MXGP Blog from OTOR #140: SMX first steps
The first ever SMX Rider’s Cup occurs this weekend and although it is an event that I cannot attend, I will – like a section of the industry – be keen to learn how it is received. Of course promoters Youthstream will be keeping a close eye on public reaction and how many seats at the Veltins Arena are covered but I think the race could be much more than simply another commercial enterprise. Yes, Youthstream have promoted it heavily since the launch of the MXGP season in Qatar this year and have allegedly lobbied the manufacturers hard to be present with strong teams and riders to give the meeting credibility and the best chance of gaining attention as much as gate receipts. However the premise of taking motocross ‘indoors’ cannot be sniffed at and the prospect of tapping into the ingredients that has made Supercross such a behemoth – city location, amenities, showtime staging, one-evening-hit – for another form of dirt bike racing could have ramifications for the future of motocross in the next five to ten years.
MXGP came close to the formula with the Grand Prix of Americas in the Charlotte Motor Speedway ‘Dirt Track’ arena setting in August; an evening event that had some rough edges (and was almost blitzed by weather) but was generally well received and it will be curious to see what the might of the North Carolina venue can come up with in 2017 for what is one of the more forward-thinking and open-minded fixtures on the slate.
Youthstream have already stated on the record that they do not want to abandon or neglect the heritage or history of motocross and are smart enough to know that the diversity of Grand Prix and the different challenges and flavours of the tracks and countries is one of the series’ strongest attributes. Their reasoning for trying to modernise the sport is to increase the fan base and somehow mix into the 21st century preoccupations and leisure habits of the society that many are still trying to fathom (will digital magazines catch-on?). For sheer experimentation alone then it is to be applauded, and this Saturday the barometer of ‘success’ should not be measured on the quantity of ticket stubs gathered but whether the track promotes the kind of skill, expressionism, athleticism and close racing that only motocross can create.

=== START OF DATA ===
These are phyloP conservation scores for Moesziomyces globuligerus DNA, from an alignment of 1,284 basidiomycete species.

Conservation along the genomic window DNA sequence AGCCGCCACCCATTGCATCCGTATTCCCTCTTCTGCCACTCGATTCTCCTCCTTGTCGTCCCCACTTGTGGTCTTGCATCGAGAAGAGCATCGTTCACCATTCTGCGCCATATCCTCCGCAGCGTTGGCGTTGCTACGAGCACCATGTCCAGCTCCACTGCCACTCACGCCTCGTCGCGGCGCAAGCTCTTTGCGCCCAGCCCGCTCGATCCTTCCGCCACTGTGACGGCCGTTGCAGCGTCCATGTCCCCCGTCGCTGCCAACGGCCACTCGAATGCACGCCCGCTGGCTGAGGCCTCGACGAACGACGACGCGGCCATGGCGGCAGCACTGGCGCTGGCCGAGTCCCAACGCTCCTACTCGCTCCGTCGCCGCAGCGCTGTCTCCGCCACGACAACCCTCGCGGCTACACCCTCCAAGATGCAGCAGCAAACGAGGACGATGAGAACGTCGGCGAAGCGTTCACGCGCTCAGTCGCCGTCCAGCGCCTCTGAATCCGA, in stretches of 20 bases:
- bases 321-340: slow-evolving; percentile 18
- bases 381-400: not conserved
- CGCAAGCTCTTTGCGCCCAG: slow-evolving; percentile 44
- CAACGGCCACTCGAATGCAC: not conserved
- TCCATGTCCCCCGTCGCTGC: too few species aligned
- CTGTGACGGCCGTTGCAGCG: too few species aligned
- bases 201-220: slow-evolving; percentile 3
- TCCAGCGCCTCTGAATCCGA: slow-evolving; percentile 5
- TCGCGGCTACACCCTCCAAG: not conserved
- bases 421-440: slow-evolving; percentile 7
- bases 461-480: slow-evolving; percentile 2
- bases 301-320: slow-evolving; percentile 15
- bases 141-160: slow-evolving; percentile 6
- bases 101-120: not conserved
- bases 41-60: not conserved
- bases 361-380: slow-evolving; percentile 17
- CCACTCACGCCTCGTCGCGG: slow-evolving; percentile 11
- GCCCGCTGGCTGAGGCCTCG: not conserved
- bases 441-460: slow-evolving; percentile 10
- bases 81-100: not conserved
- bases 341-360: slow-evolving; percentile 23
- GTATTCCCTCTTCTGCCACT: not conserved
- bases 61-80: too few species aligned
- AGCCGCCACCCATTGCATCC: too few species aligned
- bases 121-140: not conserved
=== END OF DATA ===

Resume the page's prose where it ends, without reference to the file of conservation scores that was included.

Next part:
Perhaps AMA Supercross promoters Feld are also keeping a close eye on SMX. Since apparent management changes at the top of the company desire a more wide-reaching ‘product’ in SX so the Americans have looked to expansion for the second-best attended motorcycle racing series in the world that blats through seventeen rounds in eighteen weeks and only leaves the borders of the USA once to step to Toronto. Youthstream and Feld have already held meetings and the Supercross specialists will recognise that the Grand Prix promoters know how to handle a European market largely bereft of a stadium-based platform. If a ‘union’ for European-based supercross comes about then it will be a seismic shift in the landscape and organisation of dirt bike racing.
SMX has certainly pulled in the star names for its first edition and this was no easy feat (a prize fund undoubtedly has helped and like the Monster Energy Cup will have to stay in place to ensure decent levels of participation). It is where the co-operation of the manufacturers (those also attracted by the convenience and possibilities of the Veltins) is essential and they will also be making an evaluation on how proceedings form in Germany after extending the racing term for their factory teams that began with tests and pre-season races in January, encompassed national championship events along the way and are still contemplating 2017 testing currently. AMA Athletes and teams have a chokka agenda but the works and satellite Grand Prix teams are also in a constant process of work, prep and travel for most of the year.
Judgement will be made on the 800m track – around half the length of a typical Grand Prix layout – and this could be the crux to whether SMX sticks in the memory. The side-show is bound to be impressive…as it is at most arena-based motorsport happenings. If the track works – passing, close competition, suitably spectacular – then this could be the bedrock for meetings of a similar ilk to slowly merge into MXGP if other factors (like the business side) can be addressed.
Those who visited the Palais Ominsports arena in Bercy, Paris for Europe’s premier Supercross will remember the vibrancy of a sold-out stadium (while ignoring the fact that the floor was always too tight and small) and it would be wishful thinking for SMX to have the same impact straightaway. Can the thought of motocross in a similar setting and creating the same kind of emotion have grounds for growth? We could see the first shooting buds this Saturday.
Photo by Veltins Arena